Emoov founder Russell Quirk answers some questions on UK House Prices
The UK Property market is on a knife-edge, it could either stabilise or see a big drop in value – Do you agree?
I don’t agree that the market is on a knife edge. The most recent Halifax HPI numbers show a 3.7% rise in house prices year on year. In fact, all of the main indexes show a year on year rise. London? That’s less stable, particularly central London. But we shouldn’t be fooled into believing that the overall UK market is based on the journalistic rhetoric of London alone.
Should consumers take note of house price indexes such as those from Halifax / Homelet? Do they represent what actually is happening with property prices?
As a generic, of course they do. There will always be loud voices from the regions stating that ‘their’ market is different to the average but overall these indexes portray a general picture and that, currently, is a general picture of health despite all that our beleaguered politicians can throw at the property market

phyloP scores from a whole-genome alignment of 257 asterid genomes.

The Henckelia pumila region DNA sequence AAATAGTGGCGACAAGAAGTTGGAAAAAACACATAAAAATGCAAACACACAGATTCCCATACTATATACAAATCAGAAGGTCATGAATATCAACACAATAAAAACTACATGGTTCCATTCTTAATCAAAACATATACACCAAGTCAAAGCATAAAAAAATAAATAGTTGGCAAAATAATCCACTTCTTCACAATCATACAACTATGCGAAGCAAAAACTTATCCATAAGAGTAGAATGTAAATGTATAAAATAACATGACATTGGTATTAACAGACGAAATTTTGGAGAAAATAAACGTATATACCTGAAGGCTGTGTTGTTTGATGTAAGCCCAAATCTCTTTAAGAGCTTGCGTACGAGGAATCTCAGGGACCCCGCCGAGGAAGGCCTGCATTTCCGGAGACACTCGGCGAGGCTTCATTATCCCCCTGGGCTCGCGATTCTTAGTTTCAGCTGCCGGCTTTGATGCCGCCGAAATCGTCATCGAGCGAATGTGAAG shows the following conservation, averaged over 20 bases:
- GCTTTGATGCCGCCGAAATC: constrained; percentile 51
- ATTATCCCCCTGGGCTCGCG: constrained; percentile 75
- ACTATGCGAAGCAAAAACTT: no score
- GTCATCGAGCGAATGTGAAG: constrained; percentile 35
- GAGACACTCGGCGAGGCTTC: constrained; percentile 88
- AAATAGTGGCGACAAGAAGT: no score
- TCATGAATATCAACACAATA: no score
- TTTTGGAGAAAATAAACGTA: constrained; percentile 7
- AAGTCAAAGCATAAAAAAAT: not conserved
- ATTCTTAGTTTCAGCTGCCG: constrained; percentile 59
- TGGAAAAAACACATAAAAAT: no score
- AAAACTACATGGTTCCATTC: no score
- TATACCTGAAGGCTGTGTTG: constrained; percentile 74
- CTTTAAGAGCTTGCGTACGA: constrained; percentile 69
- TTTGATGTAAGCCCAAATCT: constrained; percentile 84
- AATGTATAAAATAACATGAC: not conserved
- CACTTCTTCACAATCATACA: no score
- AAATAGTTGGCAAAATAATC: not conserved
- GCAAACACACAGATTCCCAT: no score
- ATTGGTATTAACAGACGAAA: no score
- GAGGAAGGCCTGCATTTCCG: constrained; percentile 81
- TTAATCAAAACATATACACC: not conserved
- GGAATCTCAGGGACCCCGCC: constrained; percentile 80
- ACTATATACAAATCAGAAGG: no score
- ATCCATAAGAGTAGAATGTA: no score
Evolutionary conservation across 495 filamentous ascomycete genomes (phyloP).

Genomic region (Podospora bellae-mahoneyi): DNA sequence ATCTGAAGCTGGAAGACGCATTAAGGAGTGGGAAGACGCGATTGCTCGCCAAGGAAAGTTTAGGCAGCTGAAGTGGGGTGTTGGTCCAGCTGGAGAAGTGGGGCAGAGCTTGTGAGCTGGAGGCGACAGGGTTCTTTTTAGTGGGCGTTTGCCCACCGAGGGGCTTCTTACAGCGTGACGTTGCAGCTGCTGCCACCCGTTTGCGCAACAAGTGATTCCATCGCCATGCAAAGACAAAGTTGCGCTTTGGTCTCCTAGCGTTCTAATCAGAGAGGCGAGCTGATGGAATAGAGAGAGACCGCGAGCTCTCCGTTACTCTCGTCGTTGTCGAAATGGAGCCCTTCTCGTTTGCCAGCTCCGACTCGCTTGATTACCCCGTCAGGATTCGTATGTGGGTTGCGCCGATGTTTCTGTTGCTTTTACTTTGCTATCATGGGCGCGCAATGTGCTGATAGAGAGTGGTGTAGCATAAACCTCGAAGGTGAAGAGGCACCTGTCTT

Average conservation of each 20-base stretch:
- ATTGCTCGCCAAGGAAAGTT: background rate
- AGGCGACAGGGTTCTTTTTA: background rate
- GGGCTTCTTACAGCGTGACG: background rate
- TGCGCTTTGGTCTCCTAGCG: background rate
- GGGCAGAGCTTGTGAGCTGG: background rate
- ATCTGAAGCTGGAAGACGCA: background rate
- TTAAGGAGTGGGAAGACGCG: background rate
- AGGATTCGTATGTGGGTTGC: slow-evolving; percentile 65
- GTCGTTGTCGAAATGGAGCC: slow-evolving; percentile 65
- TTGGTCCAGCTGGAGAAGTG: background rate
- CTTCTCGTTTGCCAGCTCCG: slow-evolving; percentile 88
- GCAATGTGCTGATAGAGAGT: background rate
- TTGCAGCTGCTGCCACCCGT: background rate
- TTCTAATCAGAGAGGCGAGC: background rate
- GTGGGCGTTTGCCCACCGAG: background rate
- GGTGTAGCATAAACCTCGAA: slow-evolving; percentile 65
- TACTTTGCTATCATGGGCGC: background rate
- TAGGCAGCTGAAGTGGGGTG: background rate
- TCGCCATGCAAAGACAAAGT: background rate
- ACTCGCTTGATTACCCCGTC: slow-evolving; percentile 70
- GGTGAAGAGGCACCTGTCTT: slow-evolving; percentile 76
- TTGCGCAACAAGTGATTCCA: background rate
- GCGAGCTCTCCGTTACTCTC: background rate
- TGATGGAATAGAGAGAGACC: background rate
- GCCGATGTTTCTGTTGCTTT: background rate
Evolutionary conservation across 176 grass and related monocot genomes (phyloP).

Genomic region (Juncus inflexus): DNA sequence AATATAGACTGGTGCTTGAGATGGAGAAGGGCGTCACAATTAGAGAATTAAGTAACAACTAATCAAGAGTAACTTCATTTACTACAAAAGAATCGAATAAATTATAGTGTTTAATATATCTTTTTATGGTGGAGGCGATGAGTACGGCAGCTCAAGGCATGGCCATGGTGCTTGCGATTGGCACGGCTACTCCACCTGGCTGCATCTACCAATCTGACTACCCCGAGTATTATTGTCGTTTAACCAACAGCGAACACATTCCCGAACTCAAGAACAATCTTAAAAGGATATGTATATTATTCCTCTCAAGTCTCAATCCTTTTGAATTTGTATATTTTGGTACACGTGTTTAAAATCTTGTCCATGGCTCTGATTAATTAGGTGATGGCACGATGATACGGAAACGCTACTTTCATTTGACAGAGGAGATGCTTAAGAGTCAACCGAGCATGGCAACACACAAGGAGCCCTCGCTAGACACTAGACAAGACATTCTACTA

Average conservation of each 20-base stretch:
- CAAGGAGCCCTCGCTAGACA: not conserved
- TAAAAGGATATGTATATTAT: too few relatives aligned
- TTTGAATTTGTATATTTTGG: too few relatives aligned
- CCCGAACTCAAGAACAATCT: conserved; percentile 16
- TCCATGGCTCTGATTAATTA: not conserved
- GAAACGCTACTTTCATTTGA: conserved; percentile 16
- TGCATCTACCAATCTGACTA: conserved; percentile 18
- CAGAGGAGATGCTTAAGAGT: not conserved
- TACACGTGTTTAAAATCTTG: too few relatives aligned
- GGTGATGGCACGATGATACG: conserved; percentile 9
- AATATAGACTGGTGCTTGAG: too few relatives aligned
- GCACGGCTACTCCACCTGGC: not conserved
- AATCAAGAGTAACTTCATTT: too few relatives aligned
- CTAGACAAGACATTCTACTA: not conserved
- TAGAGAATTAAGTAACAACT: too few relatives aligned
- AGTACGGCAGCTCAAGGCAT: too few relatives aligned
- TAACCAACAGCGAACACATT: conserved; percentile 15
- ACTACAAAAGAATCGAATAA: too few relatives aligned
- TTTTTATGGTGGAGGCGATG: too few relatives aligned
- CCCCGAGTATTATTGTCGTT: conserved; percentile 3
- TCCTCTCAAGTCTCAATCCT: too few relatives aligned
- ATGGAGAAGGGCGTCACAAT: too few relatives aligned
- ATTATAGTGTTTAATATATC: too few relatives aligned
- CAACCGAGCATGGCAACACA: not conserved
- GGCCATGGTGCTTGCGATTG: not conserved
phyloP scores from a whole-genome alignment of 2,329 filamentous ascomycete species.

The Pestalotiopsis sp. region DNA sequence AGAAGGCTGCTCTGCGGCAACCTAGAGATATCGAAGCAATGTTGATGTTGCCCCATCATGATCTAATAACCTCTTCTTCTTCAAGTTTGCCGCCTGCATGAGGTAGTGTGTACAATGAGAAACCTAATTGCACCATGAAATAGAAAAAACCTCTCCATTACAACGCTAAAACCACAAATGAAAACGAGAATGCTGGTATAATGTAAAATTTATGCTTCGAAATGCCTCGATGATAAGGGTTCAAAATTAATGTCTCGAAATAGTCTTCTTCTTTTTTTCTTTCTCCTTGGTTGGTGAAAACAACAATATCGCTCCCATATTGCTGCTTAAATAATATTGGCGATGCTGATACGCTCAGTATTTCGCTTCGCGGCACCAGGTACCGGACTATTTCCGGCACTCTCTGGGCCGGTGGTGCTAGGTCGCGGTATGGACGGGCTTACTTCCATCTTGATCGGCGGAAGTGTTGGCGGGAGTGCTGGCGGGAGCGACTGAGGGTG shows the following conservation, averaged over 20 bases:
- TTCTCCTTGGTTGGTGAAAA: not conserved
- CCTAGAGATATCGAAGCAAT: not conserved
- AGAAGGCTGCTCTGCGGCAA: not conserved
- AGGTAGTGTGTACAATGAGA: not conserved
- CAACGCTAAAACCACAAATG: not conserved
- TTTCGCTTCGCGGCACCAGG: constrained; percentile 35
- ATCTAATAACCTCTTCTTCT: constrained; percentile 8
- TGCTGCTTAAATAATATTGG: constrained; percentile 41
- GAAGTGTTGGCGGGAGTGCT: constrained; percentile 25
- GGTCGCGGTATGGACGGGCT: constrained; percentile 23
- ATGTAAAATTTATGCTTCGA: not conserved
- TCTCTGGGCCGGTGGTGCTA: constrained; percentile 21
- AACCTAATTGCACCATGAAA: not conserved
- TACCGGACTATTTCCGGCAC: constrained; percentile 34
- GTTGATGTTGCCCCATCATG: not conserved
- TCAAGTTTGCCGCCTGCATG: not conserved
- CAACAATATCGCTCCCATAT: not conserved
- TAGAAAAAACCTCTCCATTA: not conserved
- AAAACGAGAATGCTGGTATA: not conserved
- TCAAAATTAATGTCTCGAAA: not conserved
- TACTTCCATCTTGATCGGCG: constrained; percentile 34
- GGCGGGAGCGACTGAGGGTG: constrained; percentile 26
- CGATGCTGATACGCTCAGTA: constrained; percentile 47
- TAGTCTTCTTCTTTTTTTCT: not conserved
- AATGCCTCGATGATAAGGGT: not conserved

Asking prices and sales prices – Are they two very different things especially in relation to figures, ie what a property is listed for and what it sells for?
Yes. Mainly because sellers are often overly optimistic on the price that they think their home can achieve and mainly because a) they look at for sale prices when researching, not sold prices. And b) because some estate agents still overvalue on purpose as a means of flattering the seller into engaging them. This practice should be outlawed as it’s a disgraceful deception.
Will Brexit effect house prices (a soft one, hard one or even a second vote)?
Only if the media keep banging on about how ‘bad’ things will be post-Brexit. I’m an optimist however and truly believe that there is nothing structural to affect house prices currently. Think about the fact that interest rates are ultra low; unemployment is at its lowest ever; and there are not enough houses being built. That’s a sure recipe for increasing prices despite the likes of Carney and Osborne that incessantly seem to want their doom-mongering prophecies to come true just so that they can be proven right. Well, they’re not.
If you want to know the true value of your home, what do you recommend that home owners should do?
Invite three estate agents to value your home. Then take the average of the three. When an agent asks you what price you are expecting to achieve for your property, don’t tell them. That’s their job. Providing insight into what you want to achieve will only ensure that they agree with you no matter what the truth.